Rabies Vaccine

Rabies vaccine is a vaccine used to control rabies. Rabies can be prevented by vaccination, both in humans and other animals.
In 1984 researchers at the Wistar Institute developed a recombinant vaccine called V-RG by inserting the glycoprotein gene from rabies into a vaccinia virus. The V-RG vaccine has since been commercialised by Merial under the trademark Raboral. It is harmless to humans and has been shown to be safe for various species of animals that might accidentally encounter it in the wild, including birds (gulls, hawks, and owls).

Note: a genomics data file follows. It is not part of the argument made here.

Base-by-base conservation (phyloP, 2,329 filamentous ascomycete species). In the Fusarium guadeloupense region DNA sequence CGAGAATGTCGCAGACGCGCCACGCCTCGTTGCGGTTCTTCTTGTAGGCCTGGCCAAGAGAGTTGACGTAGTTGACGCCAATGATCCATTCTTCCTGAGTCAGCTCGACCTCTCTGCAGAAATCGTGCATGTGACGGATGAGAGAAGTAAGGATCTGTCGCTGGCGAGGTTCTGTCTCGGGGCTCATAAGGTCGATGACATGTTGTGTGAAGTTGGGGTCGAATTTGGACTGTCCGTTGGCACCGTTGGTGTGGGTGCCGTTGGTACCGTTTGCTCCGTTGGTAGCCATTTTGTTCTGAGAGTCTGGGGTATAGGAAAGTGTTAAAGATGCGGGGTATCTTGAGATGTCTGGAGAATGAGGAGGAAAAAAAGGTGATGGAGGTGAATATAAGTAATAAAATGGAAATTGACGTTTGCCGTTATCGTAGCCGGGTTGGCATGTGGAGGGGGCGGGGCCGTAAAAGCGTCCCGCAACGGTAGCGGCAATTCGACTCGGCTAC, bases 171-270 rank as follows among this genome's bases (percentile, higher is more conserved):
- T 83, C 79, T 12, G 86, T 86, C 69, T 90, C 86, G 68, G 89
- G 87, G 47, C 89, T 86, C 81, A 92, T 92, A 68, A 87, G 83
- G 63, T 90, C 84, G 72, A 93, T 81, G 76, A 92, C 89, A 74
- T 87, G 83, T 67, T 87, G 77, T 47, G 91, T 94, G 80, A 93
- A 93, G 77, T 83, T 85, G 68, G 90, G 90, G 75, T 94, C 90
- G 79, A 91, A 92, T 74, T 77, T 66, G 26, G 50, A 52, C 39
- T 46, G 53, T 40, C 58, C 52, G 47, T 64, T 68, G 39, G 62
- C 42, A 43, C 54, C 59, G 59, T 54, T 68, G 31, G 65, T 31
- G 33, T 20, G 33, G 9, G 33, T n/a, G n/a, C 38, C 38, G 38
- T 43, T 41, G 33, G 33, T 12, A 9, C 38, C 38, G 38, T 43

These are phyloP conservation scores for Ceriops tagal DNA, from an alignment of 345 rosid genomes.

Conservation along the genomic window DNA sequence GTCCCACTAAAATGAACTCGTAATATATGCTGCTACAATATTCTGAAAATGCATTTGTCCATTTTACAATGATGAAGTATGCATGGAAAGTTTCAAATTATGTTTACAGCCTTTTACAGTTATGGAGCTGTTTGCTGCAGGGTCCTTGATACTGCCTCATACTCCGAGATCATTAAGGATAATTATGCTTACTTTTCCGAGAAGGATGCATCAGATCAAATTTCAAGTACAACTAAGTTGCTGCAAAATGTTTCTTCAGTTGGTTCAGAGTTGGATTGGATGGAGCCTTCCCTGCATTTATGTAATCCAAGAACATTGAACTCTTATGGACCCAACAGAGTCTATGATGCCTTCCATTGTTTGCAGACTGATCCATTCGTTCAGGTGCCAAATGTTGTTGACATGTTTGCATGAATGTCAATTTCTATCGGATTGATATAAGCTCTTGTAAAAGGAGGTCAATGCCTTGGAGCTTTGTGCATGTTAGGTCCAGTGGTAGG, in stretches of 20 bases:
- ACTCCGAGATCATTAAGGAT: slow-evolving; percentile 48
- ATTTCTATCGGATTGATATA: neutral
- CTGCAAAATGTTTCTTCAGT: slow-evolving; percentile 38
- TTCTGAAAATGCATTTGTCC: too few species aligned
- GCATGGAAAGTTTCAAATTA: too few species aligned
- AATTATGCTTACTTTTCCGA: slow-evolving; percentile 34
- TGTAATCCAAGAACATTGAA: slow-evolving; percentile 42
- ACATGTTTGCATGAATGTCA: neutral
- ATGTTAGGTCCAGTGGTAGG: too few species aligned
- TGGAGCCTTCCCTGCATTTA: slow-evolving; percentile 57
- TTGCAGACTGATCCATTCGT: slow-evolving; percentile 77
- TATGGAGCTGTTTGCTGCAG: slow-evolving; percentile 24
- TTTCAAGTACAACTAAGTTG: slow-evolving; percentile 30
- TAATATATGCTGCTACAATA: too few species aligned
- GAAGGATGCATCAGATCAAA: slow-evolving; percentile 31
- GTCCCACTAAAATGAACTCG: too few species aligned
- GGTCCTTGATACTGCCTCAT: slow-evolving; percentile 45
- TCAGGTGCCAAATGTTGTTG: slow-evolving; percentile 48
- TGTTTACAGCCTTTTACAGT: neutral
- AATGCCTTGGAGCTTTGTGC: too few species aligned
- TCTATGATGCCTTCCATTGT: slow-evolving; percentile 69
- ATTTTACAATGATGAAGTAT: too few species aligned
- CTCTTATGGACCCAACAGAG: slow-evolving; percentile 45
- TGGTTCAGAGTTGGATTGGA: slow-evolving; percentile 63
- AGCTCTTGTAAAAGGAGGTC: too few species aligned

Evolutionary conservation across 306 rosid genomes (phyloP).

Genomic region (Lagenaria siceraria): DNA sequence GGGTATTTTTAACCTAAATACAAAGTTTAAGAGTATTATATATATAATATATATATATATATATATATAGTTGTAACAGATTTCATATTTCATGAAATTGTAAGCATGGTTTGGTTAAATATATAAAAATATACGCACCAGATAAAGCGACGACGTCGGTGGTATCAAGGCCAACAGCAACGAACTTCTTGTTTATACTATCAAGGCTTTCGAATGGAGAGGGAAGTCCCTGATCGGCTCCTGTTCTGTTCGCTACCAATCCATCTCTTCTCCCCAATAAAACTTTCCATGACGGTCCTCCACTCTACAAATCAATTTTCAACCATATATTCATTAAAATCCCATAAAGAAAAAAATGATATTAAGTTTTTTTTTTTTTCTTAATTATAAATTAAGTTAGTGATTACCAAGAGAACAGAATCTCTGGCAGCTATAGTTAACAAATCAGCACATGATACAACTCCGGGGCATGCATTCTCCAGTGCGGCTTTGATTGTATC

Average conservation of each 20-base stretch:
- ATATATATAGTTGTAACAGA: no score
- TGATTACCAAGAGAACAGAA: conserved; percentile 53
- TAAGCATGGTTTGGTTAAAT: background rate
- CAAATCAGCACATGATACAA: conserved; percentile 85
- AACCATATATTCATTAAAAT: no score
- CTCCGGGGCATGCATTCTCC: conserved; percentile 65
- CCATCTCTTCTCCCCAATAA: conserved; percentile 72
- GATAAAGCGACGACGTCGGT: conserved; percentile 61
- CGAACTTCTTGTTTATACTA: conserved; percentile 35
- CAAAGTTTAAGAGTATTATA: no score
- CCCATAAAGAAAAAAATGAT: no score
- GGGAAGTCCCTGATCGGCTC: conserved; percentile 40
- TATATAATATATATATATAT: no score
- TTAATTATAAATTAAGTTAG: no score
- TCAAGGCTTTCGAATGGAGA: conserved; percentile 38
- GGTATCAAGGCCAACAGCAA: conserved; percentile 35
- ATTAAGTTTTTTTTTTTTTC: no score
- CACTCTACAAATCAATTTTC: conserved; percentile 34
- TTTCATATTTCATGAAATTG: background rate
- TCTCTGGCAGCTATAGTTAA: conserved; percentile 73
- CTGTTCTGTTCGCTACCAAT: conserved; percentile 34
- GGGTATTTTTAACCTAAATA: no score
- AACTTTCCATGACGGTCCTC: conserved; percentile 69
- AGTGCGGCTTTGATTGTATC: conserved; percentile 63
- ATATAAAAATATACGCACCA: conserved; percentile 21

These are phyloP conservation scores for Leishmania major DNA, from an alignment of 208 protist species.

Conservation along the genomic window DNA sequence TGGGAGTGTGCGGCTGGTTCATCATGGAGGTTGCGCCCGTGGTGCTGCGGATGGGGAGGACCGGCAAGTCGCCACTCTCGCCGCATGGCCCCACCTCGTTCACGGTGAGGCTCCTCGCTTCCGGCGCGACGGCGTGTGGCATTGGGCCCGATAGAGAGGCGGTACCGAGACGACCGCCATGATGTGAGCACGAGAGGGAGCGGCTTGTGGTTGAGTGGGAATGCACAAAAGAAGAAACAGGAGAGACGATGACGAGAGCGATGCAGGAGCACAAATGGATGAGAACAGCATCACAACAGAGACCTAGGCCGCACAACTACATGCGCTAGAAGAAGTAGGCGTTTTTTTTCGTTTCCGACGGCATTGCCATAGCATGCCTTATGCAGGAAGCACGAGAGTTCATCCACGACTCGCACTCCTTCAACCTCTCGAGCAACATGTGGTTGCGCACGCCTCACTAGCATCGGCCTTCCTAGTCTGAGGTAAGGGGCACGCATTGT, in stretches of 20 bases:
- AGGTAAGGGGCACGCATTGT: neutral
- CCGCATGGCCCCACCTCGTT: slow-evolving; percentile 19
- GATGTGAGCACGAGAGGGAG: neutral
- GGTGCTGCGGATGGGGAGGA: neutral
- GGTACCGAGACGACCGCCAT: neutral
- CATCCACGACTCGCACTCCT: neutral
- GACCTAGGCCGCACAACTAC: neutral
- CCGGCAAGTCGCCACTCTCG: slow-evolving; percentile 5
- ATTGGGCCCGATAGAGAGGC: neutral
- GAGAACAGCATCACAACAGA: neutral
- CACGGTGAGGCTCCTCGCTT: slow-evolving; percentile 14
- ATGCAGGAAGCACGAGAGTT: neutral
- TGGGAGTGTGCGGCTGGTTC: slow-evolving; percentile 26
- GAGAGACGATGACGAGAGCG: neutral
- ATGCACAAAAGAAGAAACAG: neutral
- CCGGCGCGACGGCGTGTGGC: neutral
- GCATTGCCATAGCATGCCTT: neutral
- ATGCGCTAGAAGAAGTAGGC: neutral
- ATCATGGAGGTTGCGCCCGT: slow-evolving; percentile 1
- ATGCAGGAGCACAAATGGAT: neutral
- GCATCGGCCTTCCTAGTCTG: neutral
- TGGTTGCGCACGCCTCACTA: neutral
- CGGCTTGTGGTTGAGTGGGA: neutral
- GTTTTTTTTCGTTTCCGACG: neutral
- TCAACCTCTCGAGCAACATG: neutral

V-RG has been successfully used in the field in Belgium, France, Germany and the United States to prevent outbreaks of rabies in wildlife. The vaccine is stable under relatively high temperatures and can be delivered orally, making mass vaccination of wildlife possible by putting it in baits. The plan for immunization of normal populations involves dropping bait containing food wrapped around a small dose of the live virus. The bait would be dropped by helicopter concentrating on areas that have not been infected yet. Just such a strategy of oral immunization of foxes in Europe has already achieved substantial reductions in the incidence of human rabies. In November 2008, Germany had been free of new cases for two years and is therefore currently believed as being rabies-free, together with few other countries (see below). A strategy of vaccinating “neighborhood dogs” in Jaipur, India, (combined with a sterilization program) has also resulted in a large reduction in the number of human cases.

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